Olympia, WA -- The neat little white house still sits on a Poulsbo hill and does not look its 89 years. It looks the same as it did before the February 28 earthquake that shook the Puget Sound area with violence measured at 6.8.
But there is a hidden difference. Before the quake, the house was just there, sitting. Now it hunkers down, ready to stubbornly resist the next shaking by tectonic plates.
The difference cost barely $3,300 and is pretty much low tech: some hunks of plywood, a collection of two-by-six inch planks and two-foot metal straps, nails, anchor pins and about 40-hours of work by a contractor.
That is Mrs. Doris Chapot's dream home and it details in layman's terms the vaguely understood words "mitigation" and "retrofitting." Without that work, the home could well have been tipped from its underpinnings or maybe been sent on a downhill slide toward Liberty Bay, with the 80-year-old occupant along for a frightening ride.
Instead, "Not one thing in the house fell or broke. The house rode beautifully," she told a mitigation worker for the Federal Emergency Management Agency (FEMA).
When Mrs. Chabot, widow of a building contractor, moved from California in 1998, her home was perched on 40 six-by-six inch posts. Those posts, each about 24-inches tall, stood atop 10 or 12-inch high pier blocks and were spaced out every six feet around the circumference of the home. One row of them ran down the middle of home-only gravity kept things in place.
From her life in California, Mrs. Chabot knew about earthquakes and the importance of mitigation. After recovering from a health problem, she contacted Northwest Renovations and met contractor Rich Reidesel.
Reidesel learned that the comfortable home was built in 1902 as a church parsonage and was moved to its present location in 1940, when it was placed on the posts and pier blocks.
Working in the two feet of crawl space under the house, Reidesel linked the posts with stout planks and nailed metal straps to the posts. The bottom of each strap was anchored to a pier block with a stout sheer pin.
Slabs of thick plywood were nailed in place as gussets linking the beams under the home's floor to the posts and the planks. Reidesel's work is an example of only one of a variety of mitigation methods.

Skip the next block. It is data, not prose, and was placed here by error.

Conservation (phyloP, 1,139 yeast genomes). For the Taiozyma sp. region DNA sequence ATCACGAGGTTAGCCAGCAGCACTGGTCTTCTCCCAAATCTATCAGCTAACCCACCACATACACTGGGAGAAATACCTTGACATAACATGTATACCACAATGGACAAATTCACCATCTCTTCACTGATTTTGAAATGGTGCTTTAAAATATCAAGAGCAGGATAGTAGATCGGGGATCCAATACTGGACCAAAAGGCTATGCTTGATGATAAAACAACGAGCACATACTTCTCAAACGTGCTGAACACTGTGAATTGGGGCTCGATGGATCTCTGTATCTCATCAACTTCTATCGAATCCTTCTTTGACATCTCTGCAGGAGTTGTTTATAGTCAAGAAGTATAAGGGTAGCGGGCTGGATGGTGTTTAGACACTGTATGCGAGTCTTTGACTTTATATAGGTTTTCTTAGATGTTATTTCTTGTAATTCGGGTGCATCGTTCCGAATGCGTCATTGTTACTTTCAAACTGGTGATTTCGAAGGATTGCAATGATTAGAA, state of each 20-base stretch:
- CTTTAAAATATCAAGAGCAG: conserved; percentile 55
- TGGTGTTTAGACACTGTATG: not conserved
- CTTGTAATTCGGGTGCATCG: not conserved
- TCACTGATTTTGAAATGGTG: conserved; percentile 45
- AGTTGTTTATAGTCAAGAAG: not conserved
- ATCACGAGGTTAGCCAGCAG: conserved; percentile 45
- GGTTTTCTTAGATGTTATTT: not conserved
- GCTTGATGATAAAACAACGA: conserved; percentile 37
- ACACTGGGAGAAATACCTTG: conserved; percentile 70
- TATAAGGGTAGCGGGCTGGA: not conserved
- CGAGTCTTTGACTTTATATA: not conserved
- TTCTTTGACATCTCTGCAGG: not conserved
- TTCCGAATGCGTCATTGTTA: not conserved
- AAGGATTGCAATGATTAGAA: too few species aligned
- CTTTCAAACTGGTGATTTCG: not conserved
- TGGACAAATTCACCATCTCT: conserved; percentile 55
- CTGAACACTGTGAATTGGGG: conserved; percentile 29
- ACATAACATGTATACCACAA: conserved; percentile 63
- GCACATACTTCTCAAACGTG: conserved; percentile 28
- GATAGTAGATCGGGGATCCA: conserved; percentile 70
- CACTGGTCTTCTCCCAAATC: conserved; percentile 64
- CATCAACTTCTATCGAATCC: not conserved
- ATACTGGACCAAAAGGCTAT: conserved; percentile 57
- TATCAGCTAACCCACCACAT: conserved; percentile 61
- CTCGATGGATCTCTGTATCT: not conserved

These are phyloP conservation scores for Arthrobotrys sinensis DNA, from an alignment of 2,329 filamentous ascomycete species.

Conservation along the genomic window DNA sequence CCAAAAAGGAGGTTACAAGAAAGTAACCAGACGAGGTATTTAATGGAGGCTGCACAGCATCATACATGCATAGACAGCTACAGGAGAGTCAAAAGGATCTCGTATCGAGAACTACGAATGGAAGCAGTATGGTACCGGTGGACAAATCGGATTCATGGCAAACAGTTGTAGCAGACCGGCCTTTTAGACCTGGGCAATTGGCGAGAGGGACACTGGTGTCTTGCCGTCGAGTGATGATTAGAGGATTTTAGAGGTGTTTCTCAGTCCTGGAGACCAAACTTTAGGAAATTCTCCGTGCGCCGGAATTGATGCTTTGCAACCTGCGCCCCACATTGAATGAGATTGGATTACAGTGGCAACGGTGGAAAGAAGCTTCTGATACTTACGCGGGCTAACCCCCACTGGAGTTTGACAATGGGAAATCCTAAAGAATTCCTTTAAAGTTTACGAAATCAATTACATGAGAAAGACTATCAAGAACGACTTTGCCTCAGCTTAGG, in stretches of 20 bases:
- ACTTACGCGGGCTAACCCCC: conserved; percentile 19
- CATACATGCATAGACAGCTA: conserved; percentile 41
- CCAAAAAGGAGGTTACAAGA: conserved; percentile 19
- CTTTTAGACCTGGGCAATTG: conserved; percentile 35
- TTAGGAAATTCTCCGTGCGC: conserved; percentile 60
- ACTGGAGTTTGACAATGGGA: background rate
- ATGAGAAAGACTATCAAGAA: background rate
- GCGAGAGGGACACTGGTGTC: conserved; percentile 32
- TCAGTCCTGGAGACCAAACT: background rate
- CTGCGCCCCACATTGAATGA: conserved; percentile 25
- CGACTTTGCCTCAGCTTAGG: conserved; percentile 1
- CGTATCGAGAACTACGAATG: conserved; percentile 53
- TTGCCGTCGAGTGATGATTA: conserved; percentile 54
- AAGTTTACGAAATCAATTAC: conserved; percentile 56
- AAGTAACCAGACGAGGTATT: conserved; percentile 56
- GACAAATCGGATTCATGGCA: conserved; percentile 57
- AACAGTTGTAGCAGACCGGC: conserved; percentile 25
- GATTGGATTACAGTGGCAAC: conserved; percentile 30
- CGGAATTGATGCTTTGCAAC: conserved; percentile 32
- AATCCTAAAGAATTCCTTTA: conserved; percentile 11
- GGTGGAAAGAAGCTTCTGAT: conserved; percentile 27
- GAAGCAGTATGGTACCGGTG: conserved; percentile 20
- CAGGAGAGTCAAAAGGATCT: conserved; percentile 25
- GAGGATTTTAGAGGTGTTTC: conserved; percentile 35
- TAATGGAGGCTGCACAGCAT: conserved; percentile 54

"I do know the importance of this work and I remember having my homes in California retrofitted because of earthquakes," Mrs. Chabot said. Those homes survived several good shakings.
"When this quake hit, I was in a little sitting room on the second floor, looking through some books. It felt like almost a circular rolling motion instead of a jolting," she said.
"The only things that moved in the house were a couple of pictures that tipped a little and some books on a table downstairs. There were too many books for the little book ends to hold," Mrs. Chabot said.
Prior to the Nisqually quake, Mrs. Chabot quickly learned that Reidesel's work had made her home safer.
"Before I could feel the house vibrate when heavy trucks drove by. I have my washer and dryer in a little service alcove at the back of the house. When they were running, my lamps would rattle.
"Now," Mrs. Chabot said proudly, "I don't feel anything. I don't feel the trucks, nothing moves when my washer and dryer are working." The house survived the quake with absolutely no damage, and Mrs. Chabot only had to straighten a couple of pictures and pick up a few spilled books.
Reidesel was equally happy with his work. "It withstood the quake the way we believed it would."
The timing of events on Feb. 28 tickled him. He telephoned Mrs. Chabot that morning, alerting her that he would stop to pick up her check for the final payment for the work.
The Nisqually quake got to her house before he did.